Note: The following giveaway is open to Canadians only.
This is a sponsored post written by me on behalf of EQ Bank. As always, all opinions are my own.
The probability you have some money set aside for a future vacation? Medium.
The probability you’ll spend that money before you book your vacation? High.
It happens much too often, I’m afraid: you’ve saved for a hard-earned, long-awaited family vacation, but before you can book the getaway you deserve… the money is spent.
Look, I’m not pointing fingers here. Usually, it’s due to an emergency financial situation, like a leaky roof, car repair, etc. And I understand – life happens. But the thing about withdrawing money from your vacation fund to pay for the unexpected means that you’ve effectively prioritized everything else over your family time together. While, in the short term, it can address an immediate concern and perhaps keep you out of debt, in the long term, forgoing time to rest, relax and recharge can be even more taxing to your health and happiness.
The bottom line: make sure your vacation funds are spent on your family vacation.
Now this year may be a foregone conclusion, but if you happen to have some cash stowed away for next year’s ultimate getaway, here are your options in terms of risk (probability of spending your savings) and reward (earning money on your investment):
1. Under the Mattress (High Risk/ Low Reward) Three words: don’t do this. If you’re still stashing your savings under your mattress, in your piggy bank or anywhere else where it’s immediately accessible, there’s a high risk that your vacation fund will be spent on takeout or something equally trivial. Plus, if your money is just sitting idle, it’s not working for you. In short, ditch the vacation jar.
2. High Interest Savings Account (Medium Risk/ Medium Reward) High Interest Savings Accounts are undoubtedly a better option. With the money out of immediate reach, you’re already less likely to make impulse purchases. Plus, with a greater rate of return than chequing accounts (on average, High Interest Savings Accounts pay anywhere from 0.05 to 2.3% interest), you can make a little money, too.
However, most High Interest Savings Accounts allow the owner to withdraw money at any time with little or no penalty, increasing the probability that you’ll reallocate your vacation fund before next year’s getaway. So, while High Interest Savings Accounts do offer a modest reward, they also pose a moderate risk for blowing your savings, too.
3. Guaranteed Investment Certificates (Low Risk, High Reward) A great option! If you have the money today, and want to ensure you’ll have it in one year’s time, invest in a Guaranteed Investment Certificate (GIC). Here’s a breakdown of how they are a secure and stable solution.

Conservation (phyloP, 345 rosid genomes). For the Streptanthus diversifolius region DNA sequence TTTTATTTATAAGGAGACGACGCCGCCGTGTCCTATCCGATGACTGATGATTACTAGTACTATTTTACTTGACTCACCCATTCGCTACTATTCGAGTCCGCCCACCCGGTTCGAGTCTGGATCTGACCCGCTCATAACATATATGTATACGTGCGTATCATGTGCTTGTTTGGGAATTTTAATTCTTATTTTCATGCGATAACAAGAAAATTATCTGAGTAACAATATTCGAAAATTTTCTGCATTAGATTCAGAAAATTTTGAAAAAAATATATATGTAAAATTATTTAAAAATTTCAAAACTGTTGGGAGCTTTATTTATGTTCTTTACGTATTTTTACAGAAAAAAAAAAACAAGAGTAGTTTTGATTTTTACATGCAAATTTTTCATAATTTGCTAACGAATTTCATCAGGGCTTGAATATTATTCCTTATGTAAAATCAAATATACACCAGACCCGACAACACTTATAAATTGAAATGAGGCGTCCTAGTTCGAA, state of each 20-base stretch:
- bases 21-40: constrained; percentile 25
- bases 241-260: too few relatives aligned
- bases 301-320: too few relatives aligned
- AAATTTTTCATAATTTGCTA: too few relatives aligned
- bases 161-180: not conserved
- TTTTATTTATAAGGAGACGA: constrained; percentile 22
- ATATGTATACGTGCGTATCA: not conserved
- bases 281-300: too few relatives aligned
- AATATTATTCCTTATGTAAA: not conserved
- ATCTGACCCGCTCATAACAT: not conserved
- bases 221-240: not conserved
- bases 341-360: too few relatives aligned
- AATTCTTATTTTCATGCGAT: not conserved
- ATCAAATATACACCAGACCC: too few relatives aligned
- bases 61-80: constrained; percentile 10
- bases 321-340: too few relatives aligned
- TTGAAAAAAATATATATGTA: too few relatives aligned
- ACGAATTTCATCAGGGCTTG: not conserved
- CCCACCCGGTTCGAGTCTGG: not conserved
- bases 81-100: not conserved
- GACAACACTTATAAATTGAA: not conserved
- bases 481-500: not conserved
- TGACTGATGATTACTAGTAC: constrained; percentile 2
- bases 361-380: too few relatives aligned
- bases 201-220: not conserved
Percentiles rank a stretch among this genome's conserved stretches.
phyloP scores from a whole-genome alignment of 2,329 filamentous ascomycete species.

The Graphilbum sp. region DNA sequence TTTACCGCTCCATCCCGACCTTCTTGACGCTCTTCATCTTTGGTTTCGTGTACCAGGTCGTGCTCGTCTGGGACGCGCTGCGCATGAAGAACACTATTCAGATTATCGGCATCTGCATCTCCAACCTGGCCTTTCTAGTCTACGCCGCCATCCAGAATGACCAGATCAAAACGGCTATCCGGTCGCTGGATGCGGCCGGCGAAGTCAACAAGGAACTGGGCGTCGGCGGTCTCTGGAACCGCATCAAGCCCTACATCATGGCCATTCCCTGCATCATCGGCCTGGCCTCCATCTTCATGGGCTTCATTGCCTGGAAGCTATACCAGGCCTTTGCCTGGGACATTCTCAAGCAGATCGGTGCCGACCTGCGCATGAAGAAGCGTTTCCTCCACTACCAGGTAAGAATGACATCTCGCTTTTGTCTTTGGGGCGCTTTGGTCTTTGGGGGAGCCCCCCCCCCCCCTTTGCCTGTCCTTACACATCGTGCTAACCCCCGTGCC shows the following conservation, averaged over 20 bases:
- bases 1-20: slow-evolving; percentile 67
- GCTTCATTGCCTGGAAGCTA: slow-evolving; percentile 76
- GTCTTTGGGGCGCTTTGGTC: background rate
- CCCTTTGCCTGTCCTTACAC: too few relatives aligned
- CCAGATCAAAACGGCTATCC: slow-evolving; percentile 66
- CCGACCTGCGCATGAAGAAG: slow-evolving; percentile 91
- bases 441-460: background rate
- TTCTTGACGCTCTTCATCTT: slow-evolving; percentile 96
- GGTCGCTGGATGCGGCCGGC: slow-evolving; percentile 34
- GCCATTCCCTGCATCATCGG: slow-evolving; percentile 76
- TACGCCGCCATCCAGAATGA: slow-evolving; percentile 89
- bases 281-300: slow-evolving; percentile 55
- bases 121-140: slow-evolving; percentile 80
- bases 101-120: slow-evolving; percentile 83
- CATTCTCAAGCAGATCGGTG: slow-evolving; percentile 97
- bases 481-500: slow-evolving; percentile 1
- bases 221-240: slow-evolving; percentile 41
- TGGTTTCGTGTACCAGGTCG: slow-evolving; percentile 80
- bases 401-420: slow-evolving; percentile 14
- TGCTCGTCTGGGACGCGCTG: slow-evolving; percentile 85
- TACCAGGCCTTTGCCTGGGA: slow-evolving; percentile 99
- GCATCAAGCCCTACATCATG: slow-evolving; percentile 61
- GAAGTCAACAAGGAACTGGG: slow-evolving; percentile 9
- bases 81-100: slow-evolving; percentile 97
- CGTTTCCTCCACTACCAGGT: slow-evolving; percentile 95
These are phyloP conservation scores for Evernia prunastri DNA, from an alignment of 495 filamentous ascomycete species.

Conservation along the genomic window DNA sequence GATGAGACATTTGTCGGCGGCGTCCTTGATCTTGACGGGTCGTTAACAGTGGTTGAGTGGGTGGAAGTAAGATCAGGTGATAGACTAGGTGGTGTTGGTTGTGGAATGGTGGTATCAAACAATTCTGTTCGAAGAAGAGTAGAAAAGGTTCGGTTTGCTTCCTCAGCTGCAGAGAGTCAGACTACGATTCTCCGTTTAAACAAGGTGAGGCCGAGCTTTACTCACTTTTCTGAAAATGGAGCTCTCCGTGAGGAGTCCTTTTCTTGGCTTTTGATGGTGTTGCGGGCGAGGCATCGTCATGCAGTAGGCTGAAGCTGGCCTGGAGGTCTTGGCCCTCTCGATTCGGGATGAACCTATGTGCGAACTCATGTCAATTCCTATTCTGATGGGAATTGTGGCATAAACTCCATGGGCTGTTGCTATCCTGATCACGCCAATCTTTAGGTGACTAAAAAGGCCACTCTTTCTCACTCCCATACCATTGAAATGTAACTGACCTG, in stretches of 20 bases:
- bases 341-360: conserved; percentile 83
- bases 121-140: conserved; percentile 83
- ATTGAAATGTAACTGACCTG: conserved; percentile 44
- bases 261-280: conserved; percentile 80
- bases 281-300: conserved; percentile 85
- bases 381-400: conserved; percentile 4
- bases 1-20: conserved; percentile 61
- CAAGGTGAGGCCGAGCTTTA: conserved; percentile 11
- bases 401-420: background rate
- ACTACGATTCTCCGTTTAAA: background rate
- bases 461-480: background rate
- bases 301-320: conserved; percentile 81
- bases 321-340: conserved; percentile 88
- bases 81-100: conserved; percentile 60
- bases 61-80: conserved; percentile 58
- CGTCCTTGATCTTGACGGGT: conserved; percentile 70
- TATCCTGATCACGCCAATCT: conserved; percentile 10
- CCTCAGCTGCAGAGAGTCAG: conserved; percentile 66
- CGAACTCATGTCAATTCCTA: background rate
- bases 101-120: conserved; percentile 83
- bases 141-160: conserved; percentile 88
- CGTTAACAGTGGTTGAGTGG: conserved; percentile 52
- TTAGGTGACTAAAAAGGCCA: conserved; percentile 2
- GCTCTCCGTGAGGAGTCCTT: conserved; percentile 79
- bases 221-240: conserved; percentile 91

GICs are a type of deposit given to a financial institution for a predetermined period of time (called a term). In exchange for lending the financial institution money, you’ll receive your deposit in full as well as interest earned once you hit your maturity date at the end of the term. In exchange for locking in your money, you’ll also earn more interest than the average High Interest Savings Account; for example, EQ Bank currently offers a return of 2.76% on one-year GICs which is one of the highest rates in the country.
For those using a GIC to hold onto vacation savings, there’s little risk the money will be spent before maturity (if you’ve invested in a non-redeemable GIC) – ensuring that you prioritize next year’s family vacation. Just remember that you’ll need to find an alternate source of funds (or borrow money) if other expenses come up in between.
We like to travel over the summer months so I’ve learned to stay one step ahead of my vacation spending: I normally save up from January to June and then purchase a one-year GIC. The following year on July 1st, I have my “fun funds” ready to go. Since I do this every year, I’m always guaranteed to have money to spend on family togetherness.
Sounds doable? Of course it is! For more information on GICs, visit EQ Bank.
Rates shown are in effect as of May 28, 2018 and are subject to change. For GIC terms equal to one year, simple interest is calculated on a per annum basis and paid at maturity. Interest is accrued for the entire GIC term. Non-Redeemable. For more GIC rates and information, visit eqbank.ca. EQ Bank is a trade name of Equitable Bank.
While you’re busy saving for next year’s vacation, here’s a little spending money to take along! Enter to win a $100 prepaid Mastercard – simply fill the form below with your qualifying entries. Good luck!